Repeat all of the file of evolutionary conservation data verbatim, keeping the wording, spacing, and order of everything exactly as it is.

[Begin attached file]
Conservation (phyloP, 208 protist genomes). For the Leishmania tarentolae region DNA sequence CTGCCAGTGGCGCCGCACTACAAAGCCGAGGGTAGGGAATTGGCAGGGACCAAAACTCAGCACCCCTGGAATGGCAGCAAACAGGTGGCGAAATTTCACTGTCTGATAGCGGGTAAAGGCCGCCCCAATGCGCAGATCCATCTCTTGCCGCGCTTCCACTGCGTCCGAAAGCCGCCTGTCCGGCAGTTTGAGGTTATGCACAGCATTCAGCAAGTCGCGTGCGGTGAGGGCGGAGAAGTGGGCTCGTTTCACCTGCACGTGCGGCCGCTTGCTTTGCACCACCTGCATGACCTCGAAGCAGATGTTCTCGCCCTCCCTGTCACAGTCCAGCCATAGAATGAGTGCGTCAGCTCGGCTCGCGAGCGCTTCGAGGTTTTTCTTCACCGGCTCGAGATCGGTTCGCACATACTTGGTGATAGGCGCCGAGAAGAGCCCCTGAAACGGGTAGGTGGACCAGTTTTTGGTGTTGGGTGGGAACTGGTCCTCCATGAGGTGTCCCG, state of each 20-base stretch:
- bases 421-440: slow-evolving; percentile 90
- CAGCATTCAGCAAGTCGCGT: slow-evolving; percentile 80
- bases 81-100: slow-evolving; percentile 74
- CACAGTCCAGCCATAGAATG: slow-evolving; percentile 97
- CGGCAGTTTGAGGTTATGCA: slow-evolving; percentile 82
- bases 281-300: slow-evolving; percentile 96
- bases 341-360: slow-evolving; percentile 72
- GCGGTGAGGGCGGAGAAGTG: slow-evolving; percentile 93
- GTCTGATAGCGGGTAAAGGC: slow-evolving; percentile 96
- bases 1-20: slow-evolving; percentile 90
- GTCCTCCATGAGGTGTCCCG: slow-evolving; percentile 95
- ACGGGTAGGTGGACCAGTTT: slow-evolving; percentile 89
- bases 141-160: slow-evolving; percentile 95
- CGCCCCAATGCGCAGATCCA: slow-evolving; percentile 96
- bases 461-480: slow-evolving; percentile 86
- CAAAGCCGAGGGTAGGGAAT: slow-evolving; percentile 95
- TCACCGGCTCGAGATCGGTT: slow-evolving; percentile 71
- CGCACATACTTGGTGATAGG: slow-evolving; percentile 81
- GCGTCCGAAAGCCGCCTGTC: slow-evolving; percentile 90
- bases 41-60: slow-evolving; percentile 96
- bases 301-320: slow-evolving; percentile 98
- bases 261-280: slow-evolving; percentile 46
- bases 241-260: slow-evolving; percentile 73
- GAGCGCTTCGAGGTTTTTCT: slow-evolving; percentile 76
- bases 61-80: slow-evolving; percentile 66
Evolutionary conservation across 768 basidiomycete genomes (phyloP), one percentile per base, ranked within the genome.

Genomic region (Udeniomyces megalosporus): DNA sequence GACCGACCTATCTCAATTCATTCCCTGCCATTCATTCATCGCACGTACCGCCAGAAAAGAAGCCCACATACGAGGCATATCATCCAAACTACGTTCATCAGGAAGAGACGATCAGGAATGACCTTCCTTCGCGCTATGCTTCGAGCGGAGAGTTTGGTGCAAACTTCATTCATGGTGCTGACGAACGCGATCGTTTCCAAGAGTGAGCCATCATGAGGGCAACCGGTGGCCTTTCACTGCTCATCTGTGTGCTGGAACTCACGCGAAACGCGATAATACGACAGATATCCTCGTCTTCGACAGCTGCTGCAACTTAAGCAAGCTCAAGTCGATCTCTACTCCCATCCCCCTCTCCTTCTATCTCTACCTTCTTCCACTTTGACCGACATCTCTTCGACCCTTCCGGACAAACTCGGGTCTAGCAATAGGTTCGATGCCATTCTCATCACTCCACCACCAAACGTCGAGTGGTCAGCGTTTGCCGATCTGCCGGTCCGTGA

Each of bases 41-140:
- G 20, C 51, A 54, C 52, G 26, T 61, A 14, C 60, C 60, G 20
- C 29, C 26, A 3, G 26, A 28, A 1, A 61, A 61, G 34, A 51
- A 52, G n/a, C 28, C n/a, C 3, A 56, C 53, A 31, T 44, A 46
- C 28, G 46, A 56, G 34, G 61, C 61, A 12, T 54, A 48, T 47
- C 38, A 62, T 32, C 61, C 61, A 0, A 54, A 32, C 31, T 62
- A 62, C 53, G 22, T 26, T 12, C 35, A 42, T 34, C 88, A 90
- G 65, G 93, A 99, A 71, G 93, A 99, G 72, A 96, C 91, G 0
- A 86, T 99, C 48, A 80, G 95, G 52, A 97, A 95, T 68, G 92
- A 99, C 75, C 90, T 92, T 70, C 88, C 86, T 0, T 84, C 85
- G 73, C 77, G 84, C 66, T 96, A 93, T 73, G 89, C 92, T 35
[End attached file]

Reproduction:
Conservation (phyloP, 208 protist genomes). For the Leishmania tarentolae region DNA sequence CTGCCAGTGGCGCCGCACTACAAAGCCGAGGGTAGGGAATTGGCAGGGACCAAAACTCAGCACCCCTGGAATGGCAGCAAACAGGTGGCGAAATTTCACTGTCTGATAGCGGGTAAAGGCCGCCCCAATGCGCAGATCCATCTCTTGCCGCGCTTCCACTGCGTCCGAAAGCCGCCTGTCCGGCAGTTTGAGGTTATGCACAGCATTCAGCAAGTCGCGTGCGGTGAGGGCGGAGAAGTGGGCTCGTTTCACCTGCACGTGCGGCCGCTTGCTTTGCACCACCTGCATGACCTCGAAGCAGATGTTCTCGCCCTCCCTGTCACAGTCCAGCCATAGAATGAGTGCGTCAGCTCGGCTCGCGAGCGCTTCGAGGTTTTTCTTCACCGGCTCGAGATCGGTTCGCACATACTTGGTGATAGGCGCCGAGAAGAGCCCCTGAAACGGGTAGGTGGACCAGTTTTTGGTGTTGGGTGGGAACTGGTCCTCCATGAGGTGTCCCG, state of each 20-base stretch:
- bases 421-440: slow-evolving; percentile 90
- CAGCATTCAGCAAGTCGCGT: slow-evolving; percentile 80
- bases 81-100: slow-evolving; percentile 74
- CACAGTCCAGCCATAGAATG: slow-evolving; percentile 97
- CGGCAGTTTGAGGTTATGCA: slow-evolving; percentile 82
- bases 281-300: slow-evolving; percentile 96
- bases 341-360: slow-evolving; percentile 72
- GCGGTGAGGGCGGAGAAGTG: slow-evolving; percentile 93
- GTCTGATAGCGGGTAAAGGC: slow-evolving; percentile 96
- bases 1-20: slow-evolving; percentile 90
- GTCCTCCATGAGGTGTCCCG: slow-evolving; percentile 95
- ACGGGTAGGTGGACCAGTTT: slow-evolving; percentile 89
- bases 141-160: slow-evolving; percentile 95
- CGCCCCAATGCGCAGATCCA: slow-evolving; percentile 96
- bases 461-480: slow-evolving; percentile 86
- CAAAGCCGAGGGTAGGGAAT: slow-evolving; percentile 95
- TCACCGGCTCGAGATCGGTT: slow-evolving; percentile 71
- CGCACATACTTGGTGATAGG: slow-evolving; percentile 81
- GCGTCCGAAAGCCGCCTGTC: slow-evolving; percentile 90
- bases 41-60: slow-evolving; percentile 96
- bases 301-320: slow-evolving; percentile 98
- bases 261-280: slow-evolving; percentile 46
- bases 241-260: slow-evolving; percentile 73
- GAGCGCTTCGAGGTTTTTCT: slow-evolving; percentile 76
- bases 61-80: slow-evolving; percentile 66
Evolutionary conservation across 768 basidiomycete genomes (phyloP), one percentile per base, ranked within the genome.

Genomic region (Udeniomyces megalosporus): DNA sequence GACCGACCTATCTCAATTCATTCCCTGCCATTCATTCATCGCACGTACCGCCAGAAAAGAAGCCCACATACGAGGCATATCATCCAAACTACGTTCATCAGGAAGAGACGATCAGGAATGACCTTCCTTCGCGCTATGCTTCGAGCGGAGAGTTTGGTGCAAACTTCATTCATGGTGCTGACGAACGCGATCGTTTCCAAGAGTGAGCCATCATGAGGGCAACCGGTGGCCTTTCACTGCTCATCTGTGTGCTGGAACTCACGCGAAACGCGATAATACGACAGATATCCTCGTCTTCGACAGCTGCTGCAACTTAAGCAAGCTCAAGTCGATCTCTACTCCCATCCCCCTCTCCTTCTATCTCTACCTTCTTCCACTTTGACCGACATCTCTTCGACCCTTCCGGACAAACTCGGGTCTAGCAATAGGTTCGATGCCATTCTCATCACTCCACCACCAAACGTCGAGTGGTCAGCGTTTGCCGATCTGCCGGTCCGTGA

Each of bases 41-140:
- G 20, C 51, A 54, C 52, G 26, T 61, A 14, C 60, C 60, G 20
- C 29, C 26, A 3, G 26, A 28, A 1, A 61, A 61, G 34, A 51
- A 52, G n/a, C 28, C n/a, C 3, A 56, C 53, A 31, T 44, A 46
- C 28, G 46, A 56, G 34, G 61, C 61, A 12, T 54, A 48, T 47
- C 38, A 62, T 32, C 61, C 61, A 0, A 54, A 32, C 31, T 62
- A 62, C 53, G 22, T 26, T 12, C 35, A 42, T 34, C 88, A 90
- G 65, G 93, A 99, A 71, G 93, A 99, G 72, A 96, C 91, G 0
- A 86, T 99, C 48, A 80, G 95, G 52, A 97, A 95, T 68, G 92
- A 99, C 75, C 90, T 92, T 70, C 88, C 86, T 0, T 84, C 85
- G 73, C 77, G 84, C 66, T 96, A 93, T 73, G 89, C 92, T 35